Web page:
BioDr. Elizabeth Ponder joined Stanford ChEM-H in 2014 and is currently the Director of Planning and Operations. Dr. Ponder completed her Ph.D. and postdoctoral training at Stanford University in the laboratory of Dr. Matthew Bogyo. Her past work has included promoting public-private partnerships in the non-profit sector, managing multidisciplinary research in the higher education sector, and business development consulting in the for-profit biotech sector. Dr. Ponder joined ChEM-H from the University of California, Berkeley where she served as the Executive Director of the Henry Wheeler Center for Emerging & Neglected Diseases (CEND).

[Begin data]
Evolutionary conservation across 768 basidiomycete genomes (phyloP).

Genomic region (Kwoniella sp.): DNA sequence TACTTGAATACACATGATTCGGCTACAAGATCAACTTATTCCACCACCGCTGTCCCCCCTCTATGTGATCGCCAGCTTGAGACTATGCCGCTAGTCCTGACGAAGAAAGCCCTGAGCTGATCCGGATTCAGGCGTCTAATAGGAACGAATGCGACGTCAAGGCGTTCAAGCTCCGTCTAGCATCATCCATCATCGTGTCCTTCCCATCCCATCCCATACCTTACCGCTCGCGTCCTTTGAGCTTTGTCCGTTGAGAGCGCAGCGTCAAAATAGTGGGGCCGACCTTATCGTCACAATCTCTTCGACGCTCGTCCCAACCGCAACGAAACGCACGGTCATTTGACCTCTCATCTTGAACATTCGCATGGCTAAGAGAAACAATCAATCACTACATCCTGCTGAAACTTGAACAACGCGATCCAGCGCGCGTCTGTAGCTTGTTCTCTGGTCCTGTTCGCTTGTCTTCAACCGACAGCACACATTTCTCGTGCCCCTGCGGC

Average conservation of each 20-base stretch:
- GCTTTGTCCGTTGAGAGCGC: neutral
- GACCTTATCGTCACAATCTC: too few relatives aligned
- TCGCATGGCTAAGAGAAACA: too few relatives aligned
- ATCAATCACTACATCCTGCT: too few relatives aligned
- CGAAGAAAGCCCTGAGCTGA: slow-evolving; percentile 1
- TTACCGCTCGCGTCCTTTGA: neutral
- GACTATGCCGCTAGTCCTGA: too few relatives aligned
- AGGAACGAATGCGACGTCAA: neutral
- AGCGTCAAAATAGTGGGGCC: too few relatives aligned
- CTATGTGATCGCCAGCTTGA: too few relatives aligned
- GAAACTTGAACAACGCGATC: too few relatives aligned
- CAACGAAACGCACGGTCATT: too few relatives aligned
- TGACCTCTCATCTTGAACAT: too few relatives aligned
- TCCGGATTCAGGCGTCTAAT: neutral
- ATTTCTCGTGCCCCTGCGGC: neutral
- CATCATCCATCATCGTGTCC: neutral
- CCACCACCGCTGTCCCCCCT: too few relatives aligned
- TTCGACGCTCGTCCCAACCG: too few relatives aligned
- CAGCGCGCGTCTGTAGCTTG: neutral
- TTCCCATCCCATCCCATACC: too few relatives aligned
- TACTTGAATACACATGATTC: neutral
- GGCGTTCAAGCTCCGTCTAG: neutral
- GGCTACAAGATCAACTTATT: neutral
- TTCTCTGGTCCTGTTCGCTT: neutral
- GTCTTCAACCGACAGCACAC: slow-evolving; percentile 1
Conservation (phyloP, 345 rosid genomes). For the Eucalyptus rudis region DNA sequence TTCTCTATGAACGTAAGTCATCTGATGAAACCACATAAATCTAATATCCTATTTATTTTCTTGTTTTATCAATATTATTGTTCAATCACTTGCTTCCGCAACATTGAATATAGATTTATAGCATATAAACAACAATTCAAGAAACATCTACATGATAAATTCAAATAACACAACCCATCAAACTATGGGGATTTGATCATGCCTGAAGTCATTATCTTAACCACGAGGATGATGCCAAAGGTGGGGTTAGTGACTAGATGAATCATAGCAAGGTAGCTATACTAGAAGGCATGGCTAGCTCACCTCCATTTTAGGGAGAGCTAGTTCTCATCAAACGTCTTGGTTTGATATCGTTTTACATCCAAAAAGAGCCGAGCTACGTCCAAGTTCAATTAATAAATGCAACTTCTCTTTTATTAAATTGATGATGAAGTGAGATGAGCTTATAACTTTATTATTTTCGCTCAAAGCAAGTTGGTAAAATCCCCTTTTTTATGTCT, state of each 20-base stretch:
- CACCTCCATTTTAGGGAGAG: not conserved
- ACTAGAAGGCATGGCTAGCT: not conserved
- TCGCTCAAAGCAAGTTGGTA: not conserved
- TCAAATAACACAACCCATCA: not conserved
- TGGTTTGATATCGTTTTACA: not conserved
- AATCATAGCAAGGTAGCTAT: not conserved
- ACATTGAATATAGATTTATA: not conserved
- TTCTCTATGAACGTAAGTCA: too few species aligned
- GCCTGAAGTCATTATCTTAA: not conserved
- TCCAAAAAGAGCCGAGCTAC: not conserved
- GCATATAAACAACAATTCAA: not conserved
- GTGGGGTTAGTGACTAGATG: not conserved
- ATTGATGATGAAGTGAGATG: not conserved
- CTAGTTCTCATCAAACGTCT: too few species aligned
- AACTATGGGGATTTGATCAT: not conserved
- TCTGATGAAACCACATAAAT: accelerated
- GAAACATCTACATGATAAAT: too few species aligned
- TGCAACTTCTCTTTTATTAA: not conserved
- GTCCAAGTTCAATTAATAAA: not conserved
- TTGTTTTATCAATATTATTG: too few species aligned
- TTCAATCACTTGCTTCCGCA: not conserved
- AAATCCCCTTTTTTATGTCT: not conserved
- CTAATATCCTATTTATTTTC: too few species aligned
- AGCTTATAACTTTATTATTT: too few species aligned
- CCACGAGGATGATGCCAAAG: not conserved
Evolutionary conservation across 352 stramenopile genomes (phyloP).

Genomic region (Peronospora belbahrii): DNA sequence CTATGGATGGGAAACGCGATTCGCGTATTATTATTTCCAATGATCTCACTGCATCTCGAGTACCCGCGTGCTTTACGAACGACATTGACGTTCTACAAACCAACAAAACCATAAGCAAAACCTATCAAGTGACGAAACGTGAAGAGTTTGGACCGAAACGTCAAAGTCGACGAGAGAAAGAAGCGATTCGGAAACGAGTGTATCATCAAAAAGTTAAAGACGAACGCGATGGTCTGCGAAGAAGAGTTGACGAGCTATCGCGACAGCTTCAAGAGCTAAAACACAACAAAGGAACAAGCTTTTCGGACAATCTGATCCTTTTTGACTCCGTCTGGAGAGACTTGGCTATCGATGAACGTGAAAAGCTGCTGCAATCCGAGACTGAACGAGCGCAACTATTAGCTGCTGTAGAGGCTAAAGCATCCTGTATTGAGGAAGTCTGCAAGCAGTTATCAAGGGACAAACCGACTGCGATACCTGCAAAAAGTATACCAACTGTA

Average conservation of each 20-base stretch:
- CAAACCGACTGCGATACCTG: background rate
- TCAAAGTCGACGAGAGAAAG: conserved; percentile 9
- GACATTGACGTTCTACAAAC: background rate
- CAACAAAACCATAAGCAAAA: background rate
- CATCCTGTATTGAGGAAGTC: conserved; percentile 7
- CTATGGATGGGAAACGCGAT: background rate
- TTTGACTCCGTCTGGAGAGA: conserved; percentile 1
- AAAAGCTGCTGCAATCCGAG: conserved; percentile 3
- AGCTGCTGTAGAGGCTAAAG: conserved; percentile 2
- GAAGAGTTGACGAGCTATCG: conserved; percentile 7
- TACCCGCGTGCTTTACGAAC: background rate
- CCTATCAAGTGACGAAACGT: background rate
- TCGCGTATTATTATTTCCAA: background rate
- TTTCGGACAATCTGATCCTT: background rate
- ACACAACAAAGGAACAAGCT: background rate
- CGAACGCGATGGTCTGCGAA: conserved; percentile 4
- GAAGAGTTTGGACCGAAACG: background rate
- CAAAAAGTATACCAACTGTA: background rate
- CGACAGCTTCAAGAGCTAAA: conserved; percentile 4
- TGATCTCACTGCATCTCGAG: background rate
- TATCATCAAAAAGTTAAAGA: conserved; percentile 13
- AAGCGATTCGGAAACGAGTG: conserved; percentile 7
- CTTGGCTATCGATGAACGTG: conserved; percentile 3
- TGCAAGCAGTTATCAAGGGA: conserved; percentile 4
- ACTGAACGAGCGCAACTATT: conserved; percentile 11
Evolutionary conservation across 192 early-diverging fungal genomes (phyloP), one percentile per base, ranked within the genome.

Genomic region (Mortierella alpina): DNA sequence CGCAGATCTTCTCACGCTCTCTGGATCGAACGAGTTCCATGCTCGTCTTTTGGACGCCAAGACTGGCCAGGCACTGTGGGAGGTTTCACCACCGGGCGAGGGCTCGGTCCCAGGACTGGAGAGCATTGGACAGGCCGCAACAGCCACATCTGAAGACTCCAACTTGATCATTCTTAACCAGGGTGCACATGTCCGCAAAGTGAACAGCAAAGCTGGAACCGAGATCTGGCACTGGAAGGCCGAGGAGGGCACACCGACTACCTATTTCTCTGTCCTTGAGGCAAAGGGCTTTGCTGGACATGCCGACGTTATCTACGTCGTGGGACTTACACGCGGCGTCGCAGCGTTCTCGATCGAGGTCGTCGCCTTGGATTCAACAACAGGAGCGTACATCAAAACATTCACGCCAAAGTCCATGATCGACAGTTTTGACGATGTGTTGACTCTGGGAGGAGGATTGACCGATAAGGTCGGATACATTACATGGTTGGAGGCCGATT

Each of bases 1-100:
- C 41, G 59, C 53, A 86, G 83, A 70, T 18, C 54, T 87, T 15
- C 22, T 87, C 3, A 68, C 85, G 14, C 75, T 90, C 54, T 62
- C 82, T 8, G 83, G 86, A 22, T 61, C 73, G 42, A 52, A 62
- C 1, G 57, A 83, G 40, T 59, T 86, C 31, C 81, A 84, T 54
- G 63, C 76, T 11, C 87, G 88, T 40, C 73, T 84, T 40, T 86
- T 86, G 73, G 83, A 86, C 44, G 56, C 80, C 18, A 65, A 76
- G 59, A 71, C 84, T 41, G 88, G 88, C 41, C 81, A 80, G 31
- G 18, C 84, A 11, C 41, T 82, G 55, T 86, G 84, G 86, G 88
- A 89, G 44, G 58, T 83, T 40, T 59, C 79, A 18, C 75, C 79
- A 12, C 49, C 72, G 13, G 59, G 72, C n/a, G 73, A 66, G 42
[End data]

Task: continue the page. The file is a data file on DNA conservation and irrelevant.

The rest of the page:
• Matthew Porteus

    Matthew Porteus

    Professor of Pediatrics (Stem Cell Transplantation)

    Current Research and Scholarly InterestsGenome Editing and Population Dynamics for Gene Therapy and Cancer Research

  • Guillem Pratx

    Guillem Pratx

    Assistant Professor of Radiation Oncology (Radiation Physics)

    Current Research and Scholarly InterestsThe Physical Oncology Lab is interested in making a lasting impact on translational cancer research by building novel physical tools and methods.

  • Lei Stanley Qi

    Lei Stanley Qi

    Assistant Professor of Bioengineering and of Chemical and Systems Biology